Again, in the field of education it will immensely increase the good will toward us if we can keep other countries informed of the thousands of young men and women who will doubtless be trained in our schools and colleges to go abroad in all kinds of foreign work connected with our industries, commerce, education, etc. Moreover, if there is to be a more liberal and brotherly world, no better means of building it up could be found than to bring together the teachers of all countries in a great international exchange of ideas of all kinds as to the education of children and the moulding of the citizen who will run the world of tomorrow. This can perhaps best be done through the world’s educational journals. In this field we have much to offer in the way of suggestions drawn from our experience in our educational system, federal, state and municipal. But we have also much to learn. And certainly, in all parts of such a service, we should take pains to avoid any too superior attitude. We should show ourselves ready and eager to learn. Some say that in the coming age the one great word will be Education. If so, it is certainly urgent to provide a means by which the best ideas of each country can be given at once to all the rest.
This applies also to the field of medical service and public health. For the popular and medical press abroad we should describe all such activities here that may be valuable suggestions for public health in other countries and we should also show how we benefit here from the many suggestions from abroad. In this section, we should show our willingness to help in all kinds of relief and reconstruction work in Europe, and in this field we can also show our own essential democracy, in the great progress that all movements for public health have made over here in the last twenty years. Also in every possible way should be shown how the new international order can help the progress of medical science and how medical science can strengthen the new international order.
To promote such special news exchange, in the more important foreign countries, as now we have a commercial attache at our embassies or legations, it might be well to add educational, agricultural and possibly medical attaches as well.
At any rate there should be in each important foreign country a Bureau of the kind here described, with cable, mail and film divisions, cooperating with our consular and diplomatic service. And here in the United States there should be the same three divisions to gather and send the material.
As for the actual organization, I can make suggestions only for the mail division, in which I have had experience here.
Briefly, in this office we have been organized as follows. First, we have a news feature service made up of extracts and “re-writes” from about 200 daily newspapers from all sections of the United States and giving all shades of opinion; also from several hundred general and technical magazines, trade journals, etc., as well as from all sorts of federal and state government reports, and reports of private organizations.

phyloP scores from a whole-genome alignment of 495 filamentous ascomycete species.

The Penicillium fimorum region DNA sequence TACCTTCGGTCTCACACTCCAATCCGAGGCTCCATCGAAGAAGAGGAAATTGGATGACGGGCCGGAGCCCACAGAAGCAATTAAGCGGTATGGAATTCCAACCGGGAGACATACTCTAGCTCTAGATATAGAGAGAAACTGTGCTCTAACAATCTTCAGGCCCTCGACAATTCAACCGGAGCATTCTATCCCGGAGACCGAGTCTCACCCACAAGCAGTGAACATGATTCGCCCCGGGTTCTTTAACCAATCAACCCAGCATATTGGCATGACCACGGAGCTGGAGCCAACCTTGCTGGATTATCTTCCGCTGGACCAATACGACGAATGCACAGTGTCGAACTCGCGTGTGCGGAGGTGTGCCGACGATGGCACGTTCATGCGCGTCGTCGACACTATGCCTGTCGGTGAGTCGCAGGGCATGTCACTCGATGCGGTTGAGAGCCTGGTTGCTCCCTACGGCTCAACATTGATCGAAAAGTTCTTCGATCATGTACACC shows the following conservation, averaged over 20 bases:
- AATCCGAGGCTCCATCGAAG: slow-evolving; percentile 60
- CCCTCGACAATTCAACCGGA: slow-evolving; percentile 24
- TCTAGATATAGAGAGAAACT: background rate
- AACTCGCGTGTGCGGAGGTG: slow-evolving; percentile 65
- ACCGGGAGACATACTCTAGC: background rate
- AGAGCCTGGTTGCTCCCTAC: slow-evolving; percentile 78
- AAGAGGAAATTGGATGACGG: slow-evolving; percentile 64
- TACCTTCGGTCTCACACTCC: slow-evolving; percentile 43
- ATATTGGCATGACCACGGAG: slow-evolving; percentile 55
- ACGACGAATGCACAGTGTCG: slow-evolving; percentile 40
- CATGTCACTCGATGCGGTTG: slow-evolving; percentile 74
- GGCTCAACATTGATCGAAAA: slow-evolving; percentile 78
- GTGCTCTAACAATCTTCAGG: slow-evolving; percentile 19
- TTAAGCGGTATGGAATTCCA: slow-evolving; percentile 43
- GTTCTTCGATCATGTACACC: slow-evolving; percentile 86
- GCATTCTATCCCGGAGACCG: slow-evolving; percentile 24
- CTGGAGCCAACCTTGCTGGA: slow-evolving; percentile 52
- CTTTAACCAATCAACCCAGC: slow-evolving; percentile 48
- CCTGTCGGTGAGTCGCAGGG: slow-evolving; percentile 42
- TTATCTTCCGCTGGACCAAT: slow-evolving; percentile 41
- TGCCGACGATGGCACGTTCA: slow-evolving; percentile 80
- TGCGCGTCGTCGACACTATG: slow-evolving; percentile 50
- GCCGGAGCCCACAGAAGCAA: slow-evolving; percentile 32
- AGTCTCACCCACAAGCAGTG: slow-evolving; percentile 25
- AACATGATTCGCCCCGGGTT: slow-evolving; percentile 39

We have also special men here dealing with various fields of activities, such as agriculture, food conservation, industry and finance, labor, education, religion, medicine.
In connection with these is a section supplying to hundreds of U.S. exporters printed and picture material to be distributed by them in the hundreds of thousands of business letters, catalogues, etc. which they send to foreign countries.
In addition, we have had on our staff or connected with this Bureau men with a special knowledge of Russia, Sweden, Norway, Denmark, Holland, France, England, Spain, Italy, Austria, Germany and also Latin American countries.
Finally, we have an art department which produces photographs, cuts, mats, etc. to illustrate articles, and large re-prints to be placed in the several thousand shop windows now available to us in foreign countries; also posters and picture post-cards showing forth war aims and activities.
Some such organization perhaps might be valuable as a basis to build on.
I have not tried to set all this out in order or in any detail but merely to make suggestions for what seems to me a tremendous need. I hope that if this meets with the approval of the government, minds far abler than my own will combine my suggestions with others and draw up a strong and adequate system of publicity work abroad, without which it seems to me that the effort to build a new international order will meet with little or no success in the critical years ahead.
Should some such plan be adopted, there exists in our records here a vast wealth of suggestion for one who is to build up on a permanent basis such a service for the United States. There are also, I think, some men on this staff who would be exceedingly valuable for such work if they could be persuaded to undertake it. For the main direction of such a service I know of no one more fitted than yourself.
1Source: National Archives, RG 63, Entry 105, Director’s Office of the Foreign Section, General Correspondence, Box 16, Poole—Reports Nov. 1917–April 1918. No classification marking. The armistice took effect on November 11.
2Printed from a copy that indicates Poole signed the original.
A Princeton PhD, was a U.S. diplomat for over 20 years, mostly in Central/Eastern Europe, and was promoted to the Senior Foreign Service in 1997. After leaving the State Department in order to express opposition to the planned invasion of Iraq, he taught courses at Georgetown University pertaining to the tension between propaganda and public diplomacy. For many years he shared ideas on the theme "E Pluribus Unum? What Keeps the United States United" with Eurasian/European delegates participating in the "Open World" program.
Brown’s articles have appeared in numerous publications. A recent piece is “Janus-Faced Public Diplomacy: Creel and Lippmann During the Great War” (published in Nontraditional U.S. Public Diplomacy: Past, Present, and Future; now online).
He is the author (with S. Grant) of The Russian Empire and the USSR: A Guide to Manuscripts and Archival Materials in the United States (also online). In the past century, he served as an editor/translator of a joint U.S.-Soviet publication, The Establishment of Russian-American Relations, 1765-1815.